‘Rehabilitation of cannibal killer unlikely’

A clinical psychologist has labelled Andrew Chimboza a threat to society.

FILE: Andrew Chimboza in the Western Cape High Court. Picture: Siyabonga Sesant/EWN

CAPE TOWN - A clinical psychologist has told the Western Cape High Court that he believes there's very little chance a man accused of cannibalism can be rehabilitated.

Sentencing proceedings are underway against 35-year-old Andrew Chimboza who pleaded guilty to stabbing Mbuyiselo Manona to death in Gugulethu in June.

The Zimbabwean national has denied claims he ate Manona's heart.

The two were embroiled in an alleged love triangle.

Chimboza says he stabbed Manona several times after the enraged man attacked him with a knife. He says the victim accused him of sleeping with his girlfriend.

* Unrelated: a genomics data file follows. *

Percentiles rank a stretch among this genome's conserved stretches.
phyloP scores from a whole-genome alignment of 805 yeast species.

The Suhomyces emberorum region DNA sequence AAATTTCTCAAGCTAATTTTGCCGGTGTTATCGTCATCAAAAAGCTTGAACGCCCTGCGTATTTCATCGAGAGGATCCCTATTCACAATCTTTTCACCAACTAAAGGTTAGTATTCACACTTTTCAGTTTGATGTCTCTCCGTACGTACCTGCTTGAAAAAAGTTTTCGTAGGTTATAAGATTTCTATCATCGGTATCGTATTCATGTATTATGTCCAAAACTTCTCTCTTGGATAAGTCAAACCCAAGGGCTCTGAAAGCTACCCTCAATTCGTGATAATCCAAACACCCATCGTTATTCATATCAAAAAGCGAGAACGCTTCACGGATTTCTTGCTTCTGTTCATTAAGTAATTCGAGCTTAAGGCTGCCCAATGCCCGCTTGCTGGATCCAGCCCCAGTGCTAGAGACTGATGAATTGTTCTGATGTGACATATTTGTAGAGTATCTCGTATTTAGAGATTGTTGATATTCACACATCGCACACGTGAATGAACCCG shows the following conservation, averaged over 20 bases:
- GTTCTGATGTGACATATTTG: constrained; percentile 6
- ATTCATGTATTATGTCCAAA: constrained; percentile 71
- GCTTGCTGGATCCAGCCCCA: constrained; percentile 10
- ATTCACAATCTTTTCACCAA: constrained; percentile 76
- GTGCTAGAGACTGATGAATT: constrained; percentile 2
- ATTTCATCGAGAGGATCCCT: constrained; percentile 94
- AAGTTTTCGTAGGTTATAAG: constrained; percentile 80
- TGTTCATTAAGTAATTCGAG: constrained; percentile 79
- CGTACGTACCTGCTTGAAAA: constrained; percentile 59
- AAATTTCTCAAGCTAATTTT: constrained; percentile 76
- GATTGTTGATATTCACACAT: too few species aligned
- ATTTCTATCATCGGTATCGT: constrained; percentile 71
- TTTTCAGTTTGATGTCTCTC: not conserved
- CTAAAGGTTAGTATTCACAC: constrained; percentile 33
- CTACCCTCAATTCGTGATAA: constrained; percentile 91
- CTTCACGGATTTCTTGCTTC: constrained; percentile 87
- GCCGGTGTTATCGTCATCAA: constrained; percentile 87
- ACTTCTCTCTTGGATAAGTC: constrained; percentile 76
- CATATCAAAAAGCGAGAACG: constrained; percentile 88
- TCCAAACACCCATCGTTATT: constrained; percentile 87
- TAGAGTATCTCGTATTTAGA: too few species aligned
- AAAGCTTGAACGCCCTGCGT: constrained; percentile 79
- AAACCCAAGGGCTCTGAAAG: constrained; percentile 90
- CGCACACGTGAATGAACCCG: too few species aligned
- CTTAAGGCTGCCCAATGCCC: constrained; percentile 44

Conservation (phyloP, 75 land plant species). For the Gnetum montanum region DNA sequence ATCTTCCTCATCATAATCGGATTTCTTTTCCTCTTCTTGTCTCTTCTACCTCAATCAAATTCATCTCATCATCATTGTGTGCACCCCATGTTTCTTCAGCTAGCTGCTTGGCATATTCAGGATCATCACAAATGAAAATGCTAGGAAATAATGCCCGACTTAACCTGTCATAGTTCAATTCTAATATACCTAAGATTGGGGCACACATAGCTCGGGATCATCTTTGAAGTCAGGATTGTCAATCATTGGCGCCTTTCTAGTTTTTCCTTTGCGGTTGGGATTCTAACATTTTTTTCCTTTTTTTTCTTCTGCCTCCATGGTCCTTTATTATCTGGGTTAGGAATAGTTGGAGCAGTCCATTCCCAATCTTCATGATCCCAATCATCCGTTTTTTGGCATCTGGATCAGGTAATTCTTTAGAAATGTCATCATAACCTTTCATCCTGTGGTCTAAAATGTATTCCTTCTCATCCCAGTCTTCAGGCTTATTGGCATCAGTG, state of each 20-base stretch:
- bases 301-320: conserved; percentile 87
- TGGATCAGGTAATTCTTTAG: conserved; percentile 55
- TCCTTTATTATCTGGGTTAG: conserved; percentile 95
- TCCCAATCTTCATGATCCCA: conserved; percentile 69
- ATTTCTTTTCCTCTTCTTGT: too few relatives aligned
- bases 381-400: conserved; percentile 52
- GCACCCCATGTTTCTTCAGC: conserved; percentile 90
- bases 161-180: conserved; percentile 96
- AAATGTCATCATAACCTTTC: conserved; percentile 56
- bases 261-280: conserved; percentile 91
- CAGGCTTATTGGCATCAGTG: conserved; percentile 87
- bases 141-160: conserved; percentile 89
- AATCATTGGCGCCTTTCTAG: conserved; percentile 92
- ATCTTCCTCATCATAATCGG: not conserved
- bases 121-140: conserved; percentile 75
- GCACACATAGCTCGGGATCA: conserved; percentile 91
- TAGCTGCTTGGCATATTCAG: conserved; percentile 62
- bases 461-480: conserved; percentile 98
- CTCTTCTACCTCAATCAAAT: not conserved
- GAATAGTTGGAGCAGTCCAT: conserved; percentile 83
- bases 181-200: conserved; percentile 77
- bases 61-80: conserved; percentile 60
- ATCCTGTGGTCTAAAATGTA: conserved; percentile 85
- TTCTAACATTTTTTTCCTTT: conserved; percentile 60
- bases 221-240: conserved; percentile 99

Major Hayden Knibbs of the police's Investigative Psychology Unit has labelled Chimboza a threat to society as the state argues in aggravation of sentence.

Knibbs was called to offer insight into Chimboza's state of mind after Judge Ashley Binns-Ward saw pictures of the gruesome murder scene.

The victim's body had several gaping wounds after Chimboza viciously attacked him with a knife and fork.

Knibbs says Chimboza initially refused to accept responsibility for Manona's murder and has shown little remorse for the killing.

Knibbs says it was an extreme type of mutilation and he believes successful rehabilitation is unlikely.

The psychologist also told the court Chimboza had no history of mental illness and was of sound mind.